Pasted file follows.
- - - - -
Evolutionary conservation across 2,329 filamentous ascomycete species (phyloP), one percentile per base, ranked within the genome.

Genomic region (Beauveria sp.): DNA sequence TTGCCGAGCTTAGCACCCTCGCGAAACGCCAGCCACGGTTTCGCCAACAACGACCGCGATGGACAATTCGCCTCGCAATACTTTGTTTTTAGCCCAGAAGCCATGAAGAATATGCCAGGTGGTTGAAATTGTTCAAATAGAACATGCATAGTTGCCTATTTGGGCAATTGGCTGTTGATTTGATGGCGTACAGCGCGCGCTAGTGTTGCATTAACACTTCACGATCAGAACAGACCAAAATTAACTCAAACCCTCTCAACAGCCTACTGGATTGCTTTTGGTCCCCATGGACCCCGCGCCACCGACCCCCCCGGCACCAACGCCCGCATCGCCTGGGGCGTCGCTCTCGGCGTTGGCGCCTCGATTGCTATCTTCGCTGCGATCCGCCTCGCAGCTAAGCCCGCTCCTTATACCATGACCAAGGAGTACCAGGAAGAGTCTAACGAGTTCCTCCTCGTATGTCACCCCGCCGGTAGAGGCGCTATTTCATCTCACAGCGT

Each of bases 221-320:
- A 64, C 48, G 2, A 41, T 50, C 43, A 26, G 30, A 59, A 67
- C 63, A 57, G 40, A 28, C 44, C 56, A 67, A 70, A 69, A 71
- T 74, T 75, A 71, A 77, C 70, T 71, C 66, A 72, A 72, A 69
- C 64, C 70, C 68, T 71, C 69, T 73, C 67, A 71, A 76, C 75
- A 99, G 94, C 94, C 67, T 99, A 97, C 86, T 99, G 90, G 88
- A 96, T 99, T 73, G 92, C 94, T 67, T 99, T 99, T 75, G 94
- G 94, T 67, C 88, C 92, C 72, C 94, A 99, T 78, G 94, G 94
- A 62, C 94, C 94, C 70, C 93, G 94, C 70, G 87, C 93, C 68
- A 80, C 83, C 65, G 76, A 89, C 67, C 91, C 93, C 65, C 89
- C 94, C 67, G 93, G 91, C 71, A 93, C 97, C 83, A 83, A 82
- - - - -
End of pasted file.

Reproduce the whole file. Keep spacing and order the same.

Evolutionary conservation across 2,329 filamentous ascomycete species (phyloP), one percentile per base, ranked within the genome.

Genomic region (Beauveria sp.): DNA sequence TTGCCGAGCTTAGCACCCTCGCGAAACGCCAGCCACGGTTTCGCCAACAACGACCGCGATGGACAATTCGCCTCGCAATACTTTGTTTTTAGCCCAGAAGCCATGAAGAATATGCCAGGTGGTTGAAATTGTTCAAATAGAACATGCATAGTTGCCTATTTGGGCAATTGGCTGTTGATTTGATGGCGTACAGCGCGCGCTAGTGTTGCATTAACACTTCACGATCAGAACAGACCAAAATTAACTCAAACCCTCTCAACAGCCTACTGGATTGCTTTTGGTCCCCATGGACCCCGCGCCACCGACCCCCCCGGCACCAACGCCCGCATCGCCTGGGGCGTCGCTCTCGGCGTTGGCGCCTCGATTGCTATCTTCGCTGCGATCCGCCTCGCAGCTAAGCCCGCTCCTTATACCATGACCAAGGAGTACCAGGAAGAGTCTAACGAGTTCCTCCTCGTATGTCACCCCGCCGGTAGAGGCGCTATTTCATCTCACAGCGT

Each of bases 221-320:
- A 64, C 48, G 2, A 41, T 50, C 43, A 26, G 30, A 59, A 67
- C 63, A 57, G 40, A 28, C 44, C 56, A 67, A 70, A 69, A 71
- T 74, T 75, A 71, A 77, C 70, T 71, C 66, A 72, A 72, A 69
- C 64, C 70, C 68, T 71, C 69, T 73, C 67, A 71, A 76, C 75
- A 99, G 94, C 94, C 67, T 99, A 97, C 86, T 99, G 90, G 88
- A 96, T 99, T 73, G 92, C 94, T 67, T 99, T 99, T 75, G 94
- G 94, T 67, C 88, C 92, C 72, C 94, A 99, T 78, G 94, G 94
- A 62, C 94, C 94, C 70, C 93, G 94, C 70, G 87, C 93, C 68
- A 80, C 83, C 65, G 76, A 89, C 67, C 91, C 93, C 65, C 89
- C 94, C 67, G 93, G 91, C 71, A 93, C 97, C 83, A 83, A 82